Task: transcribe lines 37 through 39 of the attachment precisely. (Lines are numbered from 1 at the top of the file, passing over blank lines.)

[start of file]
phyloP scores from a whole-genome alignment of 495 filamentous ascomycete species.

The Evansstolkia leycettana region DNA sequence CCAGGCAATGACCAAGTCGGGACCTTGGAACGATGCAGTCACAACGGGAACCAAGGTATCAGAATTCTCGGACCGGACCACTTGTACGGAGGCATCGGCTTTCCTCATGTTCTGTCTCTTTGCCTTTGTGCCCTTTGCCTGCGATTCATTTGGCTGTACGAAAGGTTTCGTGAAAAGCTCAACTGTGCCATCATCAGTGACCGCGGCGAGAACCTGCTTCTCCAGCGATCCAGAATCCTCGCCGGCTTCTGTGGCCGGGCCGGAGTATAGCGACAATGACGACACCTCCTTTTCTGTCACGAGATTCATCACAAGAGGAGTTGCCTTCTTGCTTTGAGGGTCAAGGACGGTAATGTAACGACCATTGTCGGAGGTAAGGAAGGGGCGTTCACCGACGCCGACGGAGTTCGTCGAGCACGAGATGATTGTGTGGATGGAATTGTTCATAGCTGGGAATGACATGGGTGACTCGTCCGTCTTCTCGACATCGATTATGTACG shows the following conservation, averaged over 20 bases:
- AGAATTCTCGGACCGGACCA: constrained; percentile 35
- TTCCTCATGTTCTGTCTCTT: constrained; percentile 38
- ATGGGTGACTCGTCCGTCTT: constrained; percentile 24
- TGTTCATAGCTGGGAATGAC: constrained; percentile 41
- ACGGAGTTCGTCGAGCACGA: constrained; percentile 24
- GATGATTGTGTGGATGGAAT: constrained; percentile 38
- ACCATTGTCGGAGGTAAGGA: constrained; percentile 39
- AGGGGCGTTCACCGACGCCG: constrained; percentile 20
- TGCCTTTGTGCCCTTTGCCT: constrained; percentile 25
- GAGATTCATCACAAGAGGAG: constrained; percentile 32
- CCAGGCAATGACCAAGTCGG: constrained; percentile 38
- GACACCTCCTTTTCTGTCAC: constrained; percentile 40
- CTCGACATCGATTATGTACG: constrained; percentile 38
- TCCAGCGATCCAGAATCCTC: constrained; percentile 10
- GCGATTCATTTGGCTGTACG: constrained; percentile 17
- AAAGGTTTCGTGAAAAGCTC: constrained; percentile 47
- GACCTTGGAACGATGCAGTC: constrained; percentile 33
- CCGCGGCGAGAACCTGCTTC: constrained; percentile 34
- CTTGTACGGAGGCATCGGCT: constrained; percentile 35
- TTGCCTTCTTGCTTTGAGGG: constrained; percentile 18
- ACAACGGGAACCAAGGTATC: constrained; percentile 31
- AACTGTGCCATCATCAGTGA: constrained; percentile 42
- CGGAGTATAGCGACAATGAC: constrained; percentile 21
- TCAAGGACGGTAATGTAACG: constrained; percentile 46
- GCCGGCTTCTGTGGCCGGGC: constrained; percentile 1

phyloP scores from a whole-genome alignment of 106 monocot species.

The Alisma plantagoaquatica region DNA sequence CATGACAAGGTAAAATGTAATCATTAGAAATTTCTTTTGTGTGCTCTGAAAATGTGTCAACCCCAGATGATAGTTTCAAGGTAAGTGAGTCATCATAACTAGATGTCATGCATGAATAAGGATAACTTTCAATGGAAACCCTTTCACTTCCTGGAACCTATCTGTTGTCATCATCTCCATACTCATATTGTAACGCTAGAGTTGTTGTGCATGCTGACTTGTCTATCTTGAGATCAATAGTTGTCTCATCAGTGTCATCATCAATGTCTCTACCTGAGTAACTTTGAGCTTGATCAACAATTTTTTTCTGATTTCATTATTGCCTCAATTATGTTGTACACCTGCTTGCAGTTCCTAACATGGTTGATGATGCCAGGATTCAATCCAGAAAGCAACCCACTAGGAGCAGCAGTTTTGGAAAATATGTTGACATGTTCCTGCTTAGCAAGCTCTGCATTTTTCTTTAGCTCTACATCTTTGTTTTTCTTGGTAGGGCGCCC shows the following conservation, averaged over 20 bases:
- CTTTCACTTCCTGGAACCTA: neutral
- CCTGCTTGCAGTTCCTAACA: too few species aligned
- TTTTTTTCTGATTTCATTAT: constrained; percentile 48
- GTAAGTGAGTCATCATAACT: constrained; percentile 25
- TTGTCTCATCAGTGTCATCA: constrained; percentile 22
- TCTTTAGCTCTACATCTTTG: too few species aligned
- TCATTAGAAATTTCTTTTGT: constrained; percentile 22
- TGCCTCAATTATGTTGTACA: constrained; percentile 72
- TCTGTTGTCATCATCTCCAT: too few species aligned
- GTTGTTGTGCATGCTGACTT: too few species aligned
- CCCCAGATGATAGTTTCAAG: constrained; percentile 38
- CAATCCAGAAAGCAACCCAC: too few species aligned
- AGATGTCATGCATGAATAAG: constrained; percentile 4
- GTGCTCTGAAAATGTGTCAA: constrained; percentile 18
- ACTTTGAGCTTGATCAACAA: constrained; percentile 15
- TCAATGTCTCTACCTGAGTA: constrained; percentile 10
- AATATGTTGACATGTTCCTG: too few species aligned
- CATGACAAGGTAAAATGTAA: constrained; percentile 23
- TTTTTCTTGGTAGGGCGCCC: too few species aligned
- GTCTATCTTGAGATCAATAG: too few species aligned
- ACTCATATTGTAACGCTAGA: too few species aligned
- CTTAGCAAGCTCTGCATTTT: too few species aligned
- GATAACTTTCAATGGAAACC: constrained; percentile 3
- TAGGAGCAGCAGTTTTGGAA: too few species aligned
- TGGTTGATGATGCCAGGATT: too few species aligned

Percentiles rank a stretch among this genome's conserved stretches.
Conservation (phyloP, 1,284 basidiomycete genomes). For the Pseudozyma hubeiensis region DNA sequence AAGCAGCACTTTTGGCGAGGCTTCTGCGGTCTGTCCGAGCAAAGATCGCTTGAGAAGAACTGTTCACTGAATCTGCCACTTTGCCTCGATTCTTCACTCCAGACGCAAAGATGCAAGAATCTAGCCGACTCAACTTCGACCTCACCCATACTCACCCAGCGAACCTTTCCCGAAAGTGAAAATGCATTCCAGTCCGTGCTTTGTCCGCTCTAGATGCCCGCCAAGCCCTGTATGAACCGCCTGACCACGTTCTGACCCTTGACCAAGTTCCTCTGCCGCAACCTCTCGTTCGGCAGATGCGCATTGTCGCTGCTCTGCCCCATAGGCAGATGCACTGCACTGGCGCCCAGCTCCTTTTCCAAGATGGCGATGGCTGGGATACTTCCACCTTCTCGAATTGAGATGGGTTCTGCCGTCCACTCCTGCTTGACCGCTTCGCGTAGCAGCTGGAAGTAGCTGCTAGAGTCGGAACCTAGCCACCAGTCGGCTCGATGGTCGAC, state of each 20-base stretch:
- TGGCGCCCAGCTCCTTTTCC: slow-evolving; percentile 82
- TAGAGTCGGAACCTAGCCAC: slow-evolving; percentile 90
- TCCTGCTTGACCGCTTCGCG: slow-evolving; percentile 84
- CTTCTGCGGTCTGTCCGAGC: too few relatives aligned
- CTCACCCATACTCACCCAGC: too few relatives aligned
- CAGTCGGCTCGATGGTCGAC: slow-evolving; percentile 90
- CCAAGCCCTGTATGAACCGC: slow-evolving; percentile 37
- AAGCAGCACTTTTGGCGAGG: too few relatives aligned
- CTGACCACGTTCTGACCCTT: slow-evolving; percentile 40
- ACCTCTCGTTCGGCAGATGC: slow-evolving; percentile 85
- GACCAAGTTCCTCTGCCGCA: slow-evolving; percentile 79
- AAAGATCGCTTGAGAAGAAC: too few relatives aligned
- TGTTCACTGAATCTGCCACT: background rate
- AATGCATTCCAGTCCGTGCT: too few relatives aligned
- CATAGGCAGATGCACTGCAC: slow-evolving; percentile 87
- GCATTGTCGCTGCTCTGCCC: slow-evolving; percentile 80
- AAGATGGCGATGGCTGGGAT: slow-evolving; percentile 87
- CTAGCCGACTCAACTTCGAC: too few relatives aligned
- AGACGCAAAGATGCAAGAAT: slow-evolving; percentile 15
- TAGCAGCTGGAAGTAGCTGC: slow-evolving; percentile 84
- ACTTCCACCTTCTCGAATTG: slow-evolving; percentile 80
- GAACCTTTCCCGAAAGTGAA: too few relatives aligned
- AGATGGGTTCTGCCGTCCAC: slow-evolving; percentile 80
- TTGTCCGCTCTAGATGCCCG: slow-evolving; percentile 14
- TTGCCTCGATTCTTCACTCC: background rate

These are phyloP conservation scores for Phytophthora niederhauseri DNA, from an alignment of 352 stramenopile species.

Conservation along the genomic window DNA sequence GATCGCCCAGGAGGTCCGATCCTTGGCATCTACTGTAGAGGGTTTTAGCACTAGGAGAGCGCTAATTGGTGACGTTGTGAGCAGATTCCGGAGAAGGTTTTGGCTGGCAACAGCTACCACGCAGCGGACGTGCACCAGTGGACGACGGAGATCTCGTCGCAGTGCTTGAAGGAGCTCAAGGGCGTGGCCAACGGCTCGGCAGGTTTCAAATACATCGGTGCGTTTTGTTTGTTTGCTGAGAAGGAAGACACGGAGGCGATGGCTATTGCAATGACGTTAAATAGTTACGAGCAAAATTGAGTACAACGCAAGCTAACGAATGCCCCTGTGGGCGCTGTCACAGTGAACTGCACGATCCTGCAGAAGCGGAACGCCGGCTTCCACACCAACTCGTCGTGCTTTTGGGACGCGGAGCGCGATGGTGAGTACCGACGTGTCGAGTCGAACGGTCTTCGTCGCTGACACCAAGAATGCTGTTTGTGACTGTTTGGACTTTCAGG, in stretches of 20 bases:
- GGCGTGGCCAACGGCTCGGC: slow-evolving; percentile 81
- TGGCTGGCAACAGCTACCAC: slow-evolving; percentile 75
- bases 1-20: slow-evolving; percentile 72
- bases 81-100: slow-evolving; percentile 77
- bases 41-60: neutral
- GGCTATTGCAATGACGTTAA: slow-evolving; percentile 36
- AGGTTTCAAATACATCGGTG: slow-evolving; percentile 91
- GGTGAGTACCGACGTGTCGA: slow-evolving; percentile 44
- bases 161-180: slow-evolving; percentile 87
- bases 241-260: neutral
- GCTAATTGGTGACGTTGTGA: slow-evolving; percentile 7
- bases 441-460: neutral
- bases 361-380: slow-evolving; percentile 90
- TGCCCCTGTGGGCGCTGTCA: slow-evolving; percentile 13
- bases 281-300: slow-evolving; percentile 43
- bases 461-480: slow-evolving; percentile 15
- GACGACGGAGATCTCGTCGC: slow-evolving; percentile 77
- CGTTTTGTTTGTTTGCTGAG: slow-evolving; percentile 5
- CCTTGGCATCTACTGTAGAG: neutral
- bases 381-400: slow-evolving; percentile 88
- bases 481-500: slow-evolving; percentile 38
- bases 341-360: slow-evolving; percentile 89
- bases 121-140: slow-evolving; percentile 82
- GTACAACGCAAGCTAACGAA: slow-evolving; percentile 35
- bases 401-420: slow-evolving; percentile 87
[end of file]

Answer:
- TGCCTCAATTATGTTGTACA: constrained; percentile 72
- TCTGTTGTCATCATCTCCAT: too few species aligned
- GTTGTTGTGCATGCTGACTT: too few species aligned